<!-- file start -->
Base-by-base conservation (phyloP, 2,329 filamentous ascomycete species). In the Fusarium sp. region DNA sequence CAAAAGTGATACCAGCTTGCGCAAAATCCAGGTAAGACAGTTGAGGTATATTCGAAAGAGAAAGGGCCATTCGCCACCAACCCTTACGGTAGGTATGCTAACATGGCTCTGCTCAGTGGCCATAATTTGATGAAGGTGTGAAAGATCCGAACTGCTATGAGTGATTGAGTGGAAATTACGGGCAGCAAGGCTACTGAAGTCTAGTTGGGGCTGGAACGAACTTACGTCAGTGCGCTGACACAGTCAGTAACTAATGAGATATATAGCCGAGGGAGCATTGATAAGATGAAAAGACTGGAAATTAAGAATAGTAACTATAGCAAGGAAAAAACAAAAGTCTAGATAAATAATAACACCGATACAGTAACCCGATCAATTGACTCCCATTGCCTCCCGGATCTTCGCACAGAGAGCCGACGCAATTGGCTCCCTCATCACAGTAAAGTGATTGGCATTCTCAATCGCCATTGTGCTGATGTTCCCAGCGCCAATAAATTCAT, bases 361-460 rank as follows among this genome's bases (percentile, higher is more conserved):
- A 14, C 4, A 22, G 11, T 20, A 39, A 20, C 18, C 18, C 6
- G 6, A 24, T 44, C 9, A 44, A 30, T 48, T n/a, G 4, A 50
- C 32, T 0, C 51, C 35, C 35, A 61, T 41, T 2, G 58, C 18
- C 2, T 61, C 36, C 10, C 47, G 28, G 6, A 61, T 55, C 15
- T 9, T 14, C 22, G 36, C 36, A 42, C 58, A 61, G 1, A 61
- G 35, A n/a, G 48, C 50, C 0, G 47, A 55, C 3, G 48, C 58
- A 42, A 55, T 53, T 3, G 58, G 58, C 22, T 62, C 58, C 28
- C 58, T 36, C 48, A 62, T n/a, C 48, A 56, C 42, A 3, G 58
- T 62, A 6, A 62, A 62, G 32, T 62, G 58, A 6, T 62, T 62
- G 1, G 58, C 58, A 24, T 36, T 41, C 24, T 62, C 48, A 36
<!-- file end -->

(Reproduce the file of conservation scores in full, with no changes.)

Base-by-base conservation (phyloP, 2,329 filamentous ascomycete species). In the Fusarium sp. region DNA sequence CAAAAGTGATACCAGCTTGCGCAAAATCCAGGTAAGACAGTTGAGGTATATTCGAAAGAGAAAGGGCCATTCGCCACCAACCCTTACGGTAGGTATGCTAACATGGCTCTGCTCAGTGGCCATAATTTGATGAAGGTGTGAAAGATCCGAACTGCTATGAGTGATTGAGTGGAAATTACGGGCAGCAAGGCTACTGAAGTCTAGTTGGGGCTGGAACGAACTTACGTCAGTGCGCTGACACAGTCAGTAACTAATGAGATATATAGCCGAGGGAGCATTGATAAGATGAAAAGACTGGAAATTAAGAATAGTAACTATAGCAAGGAAAAAACAAAAGTCTAGATAAATAATAACACCGATACAGTAACCCGATCAATTGACTCCCATTGCCTCCCGGATCTTCGCACAGAGAGCCGACGCAATTGGCTCCCTCATCACAGTAAAGTGATTGGCATTCTCAATCGCCATTGTGCTGATGTTCCCAGCGCCAATAAATTCAT, bases 361-460 rank as follows among this genome's bases (percentile, higher is more conserved):
- A 14, C 4, A 22, G 11, T 20, A 39, A 20, C 18, C 18, C 6
- G 6, A 24, T 44, C 9, A 44, A 30, T 48, T n/a, G 4, A 50
- C 32, T 0, C 51, C 35, C 35, A 61, T 41, T 2, G 58, C 18
- C 2, T 61, C 36, C 10, C 47, G 28, G 6, A 61, T 55, C 15
- T 9, T 14, C 22, G 36, C 36, A 42, C 58, A 61, G 1, A 61
- G 35, A n/a, G 48, C 50, C 0, G 47, A 55, C 3, G 48, C 58
- A 42, A 55, T 53, T 3, G 58, G 58, C 22, T 62, C 58, C 28
- C 58, T 36, C 48, A 62, T n/a, C 48, A 56, C 42, A 3, G 58
- T 62, A 6, A 62, A 62, G 32, T 62, G 58, A 6, T 62, T 62
- G 1, G 58, C 58, A 24, T 36, T 41, C 24, T 62, C 48, A 36